Château Branaire Ducru, Love is in Branaire

Château Branaire Ducru, Love is in Branaire


Château Branaire Ducru,

Love is in Branaire

Yves Liger

29 December 2017

Tasting great wines represents an extraordinary voyage through a sensory world, an exciting quest for emotions of taste and smell, as decisive as the search for a soul mate. Among the flowers of the Saint-Julien designation of origin, Château Branaire Ducru is a member of the very exclusive club of the ranked Bordeaux grand crus which enable us to reach this Holy Grail. 

Dressed in a strong purple robe and endowed with a seductive aromatic palette which changes according to the year, Château Branaire exhales red or black fruit notes like cassis, which was very present in the sublime 2010, as well as subtle touches of chocolate or spices such as rose and vanilla in 2009. Its impressive suppleness, the velvety nature of its texture, its silky tannins and its balance are regularly praised by critics who continue to give it higher and higher scores. The favorite wine of some great collectors, it even received praise from British author Roald Dahl in his novel Taste. Latitudes met with François-Xavier Maroteaux, President of the Saint-Julien appellation, to understand how he and his father Patrick were able to elevate this superb wine up to the position of being one of the best of the terroir.

What are the specific elements of the appellation Saint-Julien in terms of terroir, and what are the characteristics that make up the identity of Branaire in particular?

They often say that Saint-Julien is a mixture of the elegance of Margaux and the structure of Pauillac. I sincerely believe that. Geographically, we are located between the two and that gives a nice balance. In our case, I think that our distinctive feature lies in the diversity of our vineyards. Saint-Julien includes around 15 different terroirs and we are present in all of them. So that means people often tell us that our wine is a good example of what is Saint-Julien, and of the idea we have of it. It could be that part of the answer lies there. The most important thing for us is to continue to learn from our vineyards, and to work them without distinguishing between those which might yield the best or second best wine. We only make the decision which to use upon tasting, whereas other châteaux determine in advance which one will be used for one or the other.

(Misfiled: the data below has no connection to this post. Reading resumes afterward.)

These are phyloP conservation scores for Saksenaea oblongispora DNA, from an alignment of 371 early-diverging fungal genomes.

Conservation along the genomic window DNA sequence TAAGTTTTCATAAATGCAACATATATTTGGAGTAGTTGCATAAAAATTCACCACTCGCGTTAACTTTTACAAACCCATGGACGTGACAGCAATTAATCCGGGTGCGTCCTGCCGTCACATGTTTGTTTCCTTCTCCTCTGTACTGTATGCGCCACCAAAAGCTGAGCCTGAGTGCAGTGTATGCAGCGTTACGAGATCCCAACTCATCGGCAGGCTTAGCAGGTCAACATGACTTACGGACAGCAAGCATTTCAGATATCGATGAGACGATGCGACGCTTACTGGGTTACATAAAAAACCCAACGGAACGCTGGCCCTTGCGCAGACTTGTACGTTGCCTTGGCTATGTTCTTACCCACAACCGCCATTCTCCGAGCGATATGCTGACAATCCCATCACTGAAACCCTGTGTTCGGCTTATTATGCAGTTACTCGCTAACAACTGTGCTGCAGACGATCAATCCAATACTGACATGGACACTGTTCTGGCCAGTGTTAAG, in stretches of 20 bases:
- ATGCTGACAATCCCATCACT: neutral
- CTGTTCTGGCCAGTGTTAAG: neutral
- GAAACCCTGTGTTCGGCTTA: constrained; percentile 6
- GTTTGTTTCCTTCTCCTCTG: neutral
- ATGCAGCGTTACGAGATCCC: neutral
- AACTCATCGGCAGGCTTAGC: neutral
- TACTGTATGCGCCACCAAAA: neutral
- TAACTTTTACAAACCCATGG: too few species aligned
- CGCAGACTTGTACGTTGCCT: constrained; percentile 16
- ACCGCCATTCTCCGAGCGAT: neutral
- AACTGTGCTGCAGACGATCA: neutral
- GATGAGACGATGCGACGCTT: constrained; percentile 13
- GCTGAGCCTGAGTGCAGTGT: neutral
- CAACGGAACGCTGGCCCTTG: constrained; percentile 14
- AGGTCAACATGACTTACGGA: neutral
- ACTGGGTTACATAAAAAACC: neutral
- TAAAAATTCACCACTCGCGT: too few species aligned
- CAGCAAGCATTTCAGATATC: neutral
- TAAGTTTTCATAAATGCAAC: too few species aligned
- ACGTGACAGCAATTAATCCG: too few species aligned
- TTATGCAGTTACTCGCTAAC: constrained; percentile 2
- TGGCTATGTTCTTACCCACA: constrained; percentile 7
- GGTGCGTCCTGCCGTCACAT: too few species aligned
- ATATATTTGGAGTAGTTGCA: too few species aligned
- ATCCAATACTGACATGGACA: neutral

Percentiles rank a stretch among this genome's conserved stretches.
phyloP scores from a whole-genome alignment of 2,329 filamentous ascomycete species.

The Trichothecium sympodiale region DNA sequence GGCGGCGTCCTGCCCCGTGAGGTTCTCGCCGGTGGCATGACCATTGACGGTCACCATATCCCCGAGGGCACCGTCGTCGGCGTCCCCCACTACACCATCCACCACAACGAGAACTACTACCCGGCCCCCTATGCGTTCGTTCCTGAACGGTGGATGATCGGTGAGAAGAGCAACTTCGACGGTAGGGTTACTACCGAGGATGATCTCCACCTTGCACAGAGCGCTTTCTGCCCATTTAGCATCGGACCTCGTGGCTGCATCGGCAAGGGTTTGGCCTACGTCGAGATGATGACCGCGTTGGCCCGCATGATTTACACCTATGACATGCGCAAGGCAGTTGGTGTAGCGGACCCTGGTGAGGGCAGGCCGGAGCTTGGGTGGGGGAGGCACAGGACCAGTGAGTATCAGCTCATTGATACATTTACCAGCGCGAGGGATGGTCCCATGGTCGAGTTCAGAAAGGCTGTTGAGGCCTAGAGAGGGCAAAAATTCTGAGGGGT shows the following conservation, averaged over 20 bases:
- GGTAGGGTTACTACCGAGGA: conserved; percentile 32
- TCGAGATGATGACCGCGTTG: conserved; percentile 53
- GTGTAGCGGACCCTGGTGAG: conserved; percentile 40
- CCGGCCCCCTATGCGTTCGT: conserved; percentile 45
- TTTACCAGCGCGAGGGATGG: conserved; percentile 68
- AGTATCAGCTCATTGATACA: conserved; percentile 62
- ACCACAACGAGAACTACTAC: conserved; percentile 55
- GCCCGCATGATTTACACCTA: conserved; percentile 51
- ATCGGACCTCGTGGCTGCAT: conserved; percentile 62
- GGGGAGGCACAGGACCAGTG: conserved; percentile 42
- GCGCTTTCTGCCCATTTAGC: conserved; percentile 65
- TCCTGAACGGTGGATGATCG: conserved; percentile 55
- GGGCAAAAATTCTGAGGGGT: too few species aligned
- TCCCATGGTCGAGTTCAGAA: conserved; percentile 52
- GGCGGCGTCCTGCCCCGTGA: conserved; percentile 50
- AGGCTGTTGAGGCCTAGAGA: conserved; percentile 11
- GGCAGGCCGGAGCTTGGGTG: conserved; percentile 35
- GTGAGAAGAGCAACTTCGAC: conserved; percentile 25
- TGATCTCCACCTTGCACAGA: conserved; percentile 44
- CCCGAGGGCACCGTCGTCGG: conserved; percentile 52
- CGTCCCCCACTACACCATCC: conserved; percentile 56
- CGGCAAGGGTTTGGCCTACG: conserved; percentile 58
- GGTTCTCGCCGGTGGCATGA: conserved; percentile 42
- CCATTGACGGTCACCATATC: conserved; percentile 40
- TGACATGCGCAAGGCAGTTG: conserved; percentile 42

Branaire is said to be a long-term wine, that is a wine to be kept for a long time. How many years in the cellars seem to you to be ideal to drink it at its peak?

For the great vintages, a minimum of ten years, knowing that their potential will not diminish with additional years — on the contrary. When decanted, one can drink 2010 very well even now and, if you prefer, even younger wines. The intermediate vintages fully reveal their potential after about ten years. But everything remains a question of personal preference. Some people enjoy wines aged 20 or 25 years whereas others derive no particular pleasure from them. What is certain is that we try to make wines that are accessible from their youth, while still showing potential with ageing.

Your family has been leading Branaire for almost 30 years now. What was its situation then, and what have you had to change?

It belonged to a family that already owned the Château Giscours and it was not a priority for them. We knew that the vineyard is magnificent, that the great vintages were of high quality, but that Branaire did not have a reputation for consistency with the more complex ones. Our challenge was to get to know this terroir to be able to understand it well. Over time, that has enabled us to discover certain things that didn’t work, such as some rootstocks, or that some places were planted with Cabernet Sauvignon whereas Merlot would have been better. We then added some Petit Verdot on some plots that had potential for this complex grape which
needs to be grown in the best terroirs. Since we now use it in 100% of our blending, it enables us to obtain marvelous results for the great vintages such as the past three years. We then had to build an aging cellar and a winery worthy of this name. The winery in particular, which was very modern at the time, uses gravity naturally
and we know that this pumpless method of extraction enables us to preserve all the fruit. This is especially important for us, given our philosophy based on the principle of the 3 Fs: fruit, freshness and fineness. Finally, we have had to engage in better commercialization. The previous owners had given exclusivity to the Nicolas brand which distributed almost all the production throughout France. We first had to gain the confidence of the trade which did not know our wines as well as some great names such as Talbot or Gruaud Larose, in order to build an export network. We have now succeeded in building our reputation and enhancing our image, and have established ourselves throughout the world.
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